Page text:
Breathe Easy!

During these unprecedented times, it’s crucial that we stay home and work safely, but more importantly, that we keep our lungs and immune systems healthy to improve our body’s ability to fight off infections. As you know, COVID-19 obstructs respiratory pathways with thick mucus. For medicines and treatments to work, the airways must be open and unblocked. To actively fight off any viral infections, you need to maintain healthy lungs.

We absolutely must take the proactive route to improving our resistance and lung health. Determining the health of our lungs comprises two parameters – Lung Capacity (the extent to which our lungs can fully expand); and Lung Function (the efficiency with which lungs process oxygen and distribute it to the rest of the body). We are all born with Lung Capacity, but Lung Function is another story. Our lungs grow from birth until about age twenty-five. Then growth plateaus for a decade, post which an aging process sets in, where we lose function gradually, over time. Sedentary lifestyles worsen lung function, since it results in a loss of muscle tone and endurance – both of which can be reflected by a drop in breathing capacity.

Activities like strength training and cardiovascular exercise help get the most out of lungs and increase how efficiently they use oxygen. Aerobic activity is good for eliminating carbon dioxide, and strength training helps thoracic cage muscles and core strength, which are very important in breathing. Both activities strengthen the diaphragm and help improve posture. If someone were to get a severe bout of COVID-19, having that strength in reserve can prove lifesaving!

Increasing your airflow with physical activity improves the flow of oxygen in your bloodstream, which then increases airflow to your muscles, heart and lungs. 30 minutes of moderate exercise, 5 times a week, is recommended to benefit lung health. Not everyone should start an unmonitored exercise program, it must be done under the supervision of a competent physiotherapist. For the elderly, or for those with physical limitations, deep breathing exercises do wonders. Take three breaths, as big and deep as you can, every hour on the hour. This can help mobilize parts of the lung that are sitting there unused. If parts of your lungs are quiescent, then you’re really setting the stage for secretions to sit there and fester, giving you the perfect environment for pneumonia.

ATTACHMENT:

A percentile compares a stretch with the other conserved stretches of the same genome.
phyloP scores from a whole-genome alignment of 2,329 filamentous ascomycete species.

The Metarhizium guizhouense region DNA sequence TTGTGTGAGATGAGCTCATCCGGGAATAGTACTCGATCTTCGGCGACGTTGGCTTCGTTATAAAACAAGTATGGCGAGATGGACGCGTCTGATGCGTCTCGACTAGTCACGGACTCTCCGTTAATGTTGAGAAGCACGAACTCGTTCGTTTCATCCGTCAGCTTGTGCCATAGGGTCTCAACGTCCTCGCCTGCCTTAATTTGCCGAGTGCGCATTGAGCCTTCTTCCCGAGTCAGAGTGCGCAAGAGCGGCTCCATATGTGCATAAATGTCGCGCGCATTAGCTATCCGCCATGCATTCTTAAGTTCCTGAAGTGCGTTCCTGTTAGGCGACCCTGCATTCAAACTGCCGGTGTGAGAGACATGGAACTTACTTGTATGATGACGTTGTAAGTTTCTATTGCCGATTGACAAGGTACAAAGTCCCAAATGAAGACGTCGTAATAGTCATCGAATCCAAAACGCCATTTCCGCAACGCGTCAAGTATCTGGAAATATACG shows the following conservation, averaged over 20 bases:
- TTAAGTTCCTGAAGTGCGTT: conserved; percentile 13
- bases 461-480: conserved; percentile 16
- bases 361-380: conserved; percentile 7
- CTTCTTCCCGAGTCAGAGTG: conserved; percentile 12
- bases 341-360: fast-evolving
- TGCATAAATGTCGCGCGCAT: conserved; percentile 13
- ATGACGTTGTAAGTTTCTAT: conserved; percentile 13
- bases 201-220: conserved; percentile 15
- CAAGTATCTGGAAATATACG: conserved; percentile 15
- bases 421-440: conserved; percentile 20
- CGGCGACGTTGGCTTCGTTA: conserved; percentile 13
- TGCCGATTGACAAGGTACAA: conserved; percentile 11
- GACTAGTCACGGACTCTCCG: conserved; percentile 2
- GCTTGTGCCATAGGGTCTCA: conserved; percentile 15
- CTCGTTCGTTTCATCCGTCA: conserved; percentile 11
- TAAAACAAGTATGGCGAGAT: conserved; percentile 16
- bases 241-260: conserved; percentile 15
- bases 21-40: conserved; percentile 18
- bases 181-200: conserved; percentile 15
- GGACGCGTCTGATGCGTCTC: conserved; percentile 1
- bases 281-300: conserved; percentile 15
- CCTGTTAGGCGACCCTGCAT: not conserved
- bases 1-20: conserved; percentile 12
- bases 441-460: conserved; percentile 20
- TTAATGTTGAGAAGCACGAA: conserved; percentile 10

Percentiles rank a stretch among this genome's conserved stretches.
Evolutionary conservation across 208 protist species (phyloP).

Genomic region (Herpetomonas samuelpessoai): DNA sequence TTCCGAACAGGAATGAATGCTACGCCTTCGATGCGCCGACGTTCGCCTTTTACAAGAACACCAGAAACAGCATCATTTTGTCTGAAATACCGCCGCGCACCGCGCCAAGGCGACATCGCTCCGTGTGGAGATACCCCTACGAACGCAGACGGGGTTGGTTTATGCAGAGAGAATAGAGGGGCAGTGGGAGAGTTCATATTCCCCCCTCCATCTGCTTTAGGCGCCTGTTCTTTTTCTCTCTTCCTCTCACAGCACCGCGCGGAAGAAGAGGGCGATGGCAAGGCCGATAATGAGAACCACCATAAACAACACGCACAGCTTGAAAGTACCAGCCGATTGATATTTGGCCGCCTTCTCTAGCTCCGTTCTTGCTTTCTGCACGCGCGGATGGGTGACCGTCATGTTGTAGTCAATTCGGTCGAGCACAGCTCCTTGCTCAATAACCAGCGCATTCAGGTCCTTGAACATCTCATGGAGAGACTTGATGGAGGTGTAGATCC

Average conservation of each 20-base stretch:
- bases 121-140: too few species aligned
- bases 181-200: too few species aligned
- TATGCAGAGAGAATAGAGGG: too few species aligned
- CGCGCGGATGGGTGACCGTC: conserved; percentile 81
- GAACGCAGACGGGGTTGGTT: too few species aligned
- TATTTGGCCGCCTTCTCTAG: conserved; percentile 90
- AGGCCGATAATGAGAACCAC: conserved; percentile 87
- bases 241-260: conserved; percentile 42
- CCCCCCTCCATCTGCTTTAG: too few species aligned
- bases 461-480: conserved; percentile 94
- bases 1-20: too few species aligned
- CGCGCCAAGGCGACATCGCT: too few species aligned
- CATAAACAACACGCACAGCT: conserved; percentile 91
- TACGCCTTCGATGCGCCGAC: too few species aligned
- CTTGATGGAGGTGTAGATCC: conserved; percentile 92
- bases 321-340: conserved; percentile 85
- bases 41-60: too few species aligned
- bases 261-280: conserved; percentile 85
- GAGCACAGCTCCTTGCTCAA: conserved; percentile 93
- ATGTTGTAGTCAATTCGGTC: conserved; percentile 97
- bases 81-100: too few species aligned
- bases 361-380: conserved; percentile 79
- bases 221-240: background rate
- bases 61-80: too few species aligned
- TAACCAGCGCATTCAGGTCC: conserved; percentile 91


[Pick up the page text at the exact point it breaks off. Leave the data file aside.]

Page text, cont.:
Always maintain good posture. Since the lungs are soft structures, they only take up room that you make for them. You want to occasionally sit tall and reach overhead, to make more room for your lungs. A simple technique for giving your lungs even more room is leaning back slightly in a stable chair, lifting the chest and opening the front of your body as you breathe deeply.

Although there’s much to learn about COVID-19, we know that those with underlying conditions like diabetes and obesity seem to fare worse. Researchers suspect this could be due to chronic inflammation, which is thought to influence how the body releases inflammatory substances called cytokines. While short-term inflammation can actually help heal the body (think swelling that appears after a minor injury and then quickly disappears), chronic inflammation throughout the body can trigger a severe, over reactive immune response called a ‘cytokine storm’ when confronted with a pathogen. Cytokine storms cause organ damage and even kill people with influenza. Researchers believe they are responsible for severe lung damage and death in COVID-19 patients.

Reducing chronic inflammation before sickness strikes can help prevent the risk of a cytokine storm. The best way to do that is nutrition – intake of foods high in antioxidants like fresh fruits and vegetables – pomegranates, beetroots, beetroot greens, tomatoes, onions, turmeric, ginger and garlic are super foods that help maintain good lung health. Avoid the MRP diet i.e., Milk and Meat products, Refined products and Processed food. Make sure you get plenty of sunshine and maintain sufficient vitamin D reserves. Building up your immune system and reducing inflammation are crucial during viral infections.